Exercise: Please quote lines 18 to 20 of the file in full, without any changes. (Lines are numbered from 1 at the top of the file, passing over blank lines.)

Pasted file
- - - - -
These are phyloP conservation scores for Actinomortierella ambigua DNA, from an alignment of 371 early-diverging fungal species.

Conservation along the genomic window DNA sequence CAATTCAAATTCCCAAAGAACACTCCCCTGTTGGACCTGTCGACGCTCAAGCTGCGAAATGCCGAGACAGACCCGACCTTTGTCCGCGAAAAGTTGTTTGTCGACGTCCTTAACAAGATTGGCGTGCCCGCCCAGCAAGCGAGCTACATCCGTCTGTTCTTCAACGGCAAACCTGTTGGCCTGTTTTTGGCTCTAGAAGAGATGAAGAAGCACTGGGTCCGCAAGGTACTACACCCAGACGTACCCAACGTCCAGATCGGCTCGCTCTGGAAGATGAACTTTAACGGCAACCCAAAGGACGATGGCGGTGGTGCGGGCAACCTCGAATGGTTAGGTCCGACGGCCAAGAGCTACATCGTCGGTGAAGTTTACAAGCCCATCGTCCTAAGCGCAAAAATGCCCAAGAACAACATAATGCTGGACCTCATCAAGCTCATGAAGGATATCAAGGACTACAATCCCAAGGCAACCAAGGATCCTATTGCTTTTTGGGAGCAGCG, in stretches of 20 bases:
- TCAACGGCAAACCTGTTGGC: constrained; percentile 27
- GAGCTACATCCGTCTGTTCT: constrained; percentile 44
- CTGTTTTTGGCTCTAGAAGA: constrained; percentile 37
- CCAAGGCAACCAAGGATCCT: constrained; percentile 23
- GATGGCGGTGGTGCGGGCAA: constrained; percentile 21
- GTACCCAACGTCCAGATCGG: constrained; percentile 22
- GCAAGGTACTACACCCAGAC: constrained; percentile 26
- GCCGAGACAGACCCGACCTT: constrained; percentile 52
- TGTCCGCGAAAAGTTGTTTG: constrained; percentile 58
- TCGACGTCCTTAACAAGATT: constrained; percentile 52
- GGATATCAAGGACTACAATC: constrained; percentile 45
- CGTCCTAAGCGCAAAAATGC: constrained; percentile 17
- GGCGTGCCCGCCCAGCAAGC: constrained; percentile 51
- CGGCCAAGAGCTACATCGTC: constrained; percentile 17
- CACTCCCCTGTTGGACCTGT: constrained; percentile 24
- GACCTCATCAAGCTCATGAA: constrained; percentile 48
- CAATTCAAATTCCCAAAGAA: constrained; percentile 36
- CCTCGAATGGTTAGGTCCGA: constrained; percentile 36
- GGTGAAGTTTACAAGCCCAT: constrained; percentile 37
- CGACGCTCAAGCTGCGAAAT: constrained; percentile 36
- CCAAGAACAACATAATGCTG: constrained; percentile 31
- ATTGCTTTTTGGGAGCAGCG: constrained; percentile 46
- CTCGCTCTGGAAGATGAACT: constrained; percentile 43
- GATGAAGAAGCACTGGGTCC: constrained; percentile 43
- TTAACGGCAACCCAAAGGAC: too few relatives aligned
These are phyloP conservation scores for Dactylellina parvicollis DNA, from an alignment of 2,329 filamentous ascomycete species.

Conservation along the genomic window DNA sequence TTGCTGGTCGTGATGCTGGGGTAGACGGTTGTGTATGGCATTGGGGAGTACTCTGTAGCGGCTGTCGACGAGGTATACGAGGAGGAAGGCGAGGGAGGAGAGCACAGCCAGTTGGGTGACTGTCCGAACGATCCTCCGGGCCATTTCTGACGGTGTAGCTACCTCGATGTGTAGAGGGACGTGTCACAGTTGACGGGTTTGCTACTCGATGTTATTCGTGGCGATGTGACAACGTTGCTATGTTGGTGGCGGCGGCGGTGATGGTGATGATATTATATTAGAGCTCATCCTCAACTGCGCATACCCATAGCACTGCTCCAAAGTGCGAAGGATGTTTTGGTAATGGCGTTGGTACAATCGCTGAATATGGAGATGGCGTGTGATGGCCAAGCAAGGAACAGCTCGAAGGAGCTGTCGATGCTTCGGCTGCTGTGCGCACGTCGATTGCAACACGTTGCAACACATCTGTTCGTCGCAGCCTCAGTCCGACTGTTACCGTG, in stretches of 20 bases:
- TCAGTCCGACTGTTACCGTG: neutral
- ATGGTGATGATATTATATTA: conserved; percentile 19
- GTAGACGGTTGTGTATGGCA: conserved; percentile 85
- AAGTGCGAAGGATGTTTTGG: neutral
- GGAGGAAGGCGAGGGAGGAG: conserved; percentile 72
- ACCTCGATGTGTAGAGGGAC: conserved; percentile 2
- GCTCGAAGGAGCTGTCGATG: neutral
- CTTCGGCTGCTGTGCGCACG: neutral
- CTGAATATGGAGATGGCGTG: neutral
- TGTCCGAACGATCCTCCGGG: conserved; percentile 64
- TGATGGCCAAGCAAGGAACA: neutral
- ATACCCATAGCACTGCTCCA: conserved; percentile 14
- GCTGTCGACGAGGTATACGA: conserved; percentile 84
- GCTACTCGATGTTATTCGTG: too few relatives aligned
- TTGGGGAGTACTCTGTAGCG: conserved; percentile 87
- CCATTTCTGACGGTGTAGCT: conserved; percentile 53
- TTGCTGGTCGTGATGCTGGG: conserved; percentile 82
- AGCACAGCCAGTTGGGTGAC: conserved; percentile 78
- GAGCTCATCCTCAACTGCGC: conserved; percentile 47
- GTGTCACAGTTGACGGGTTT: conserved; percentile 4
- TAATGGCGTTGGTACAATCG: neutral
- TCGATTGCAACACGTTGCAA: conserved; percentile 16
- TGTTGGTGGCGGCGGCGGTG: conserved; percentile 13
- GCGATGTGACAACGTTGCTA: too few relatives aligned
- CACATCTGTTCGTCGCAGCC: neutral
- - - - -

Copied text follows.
- GACCTCATCAAGCTCATGAA: constrained; percentile 48
- CAATTCAAATTCCCAAAGAA: constrained; percentile 36
- CCTCGAATGGTTAGGTCCGA: constrained; percentile 36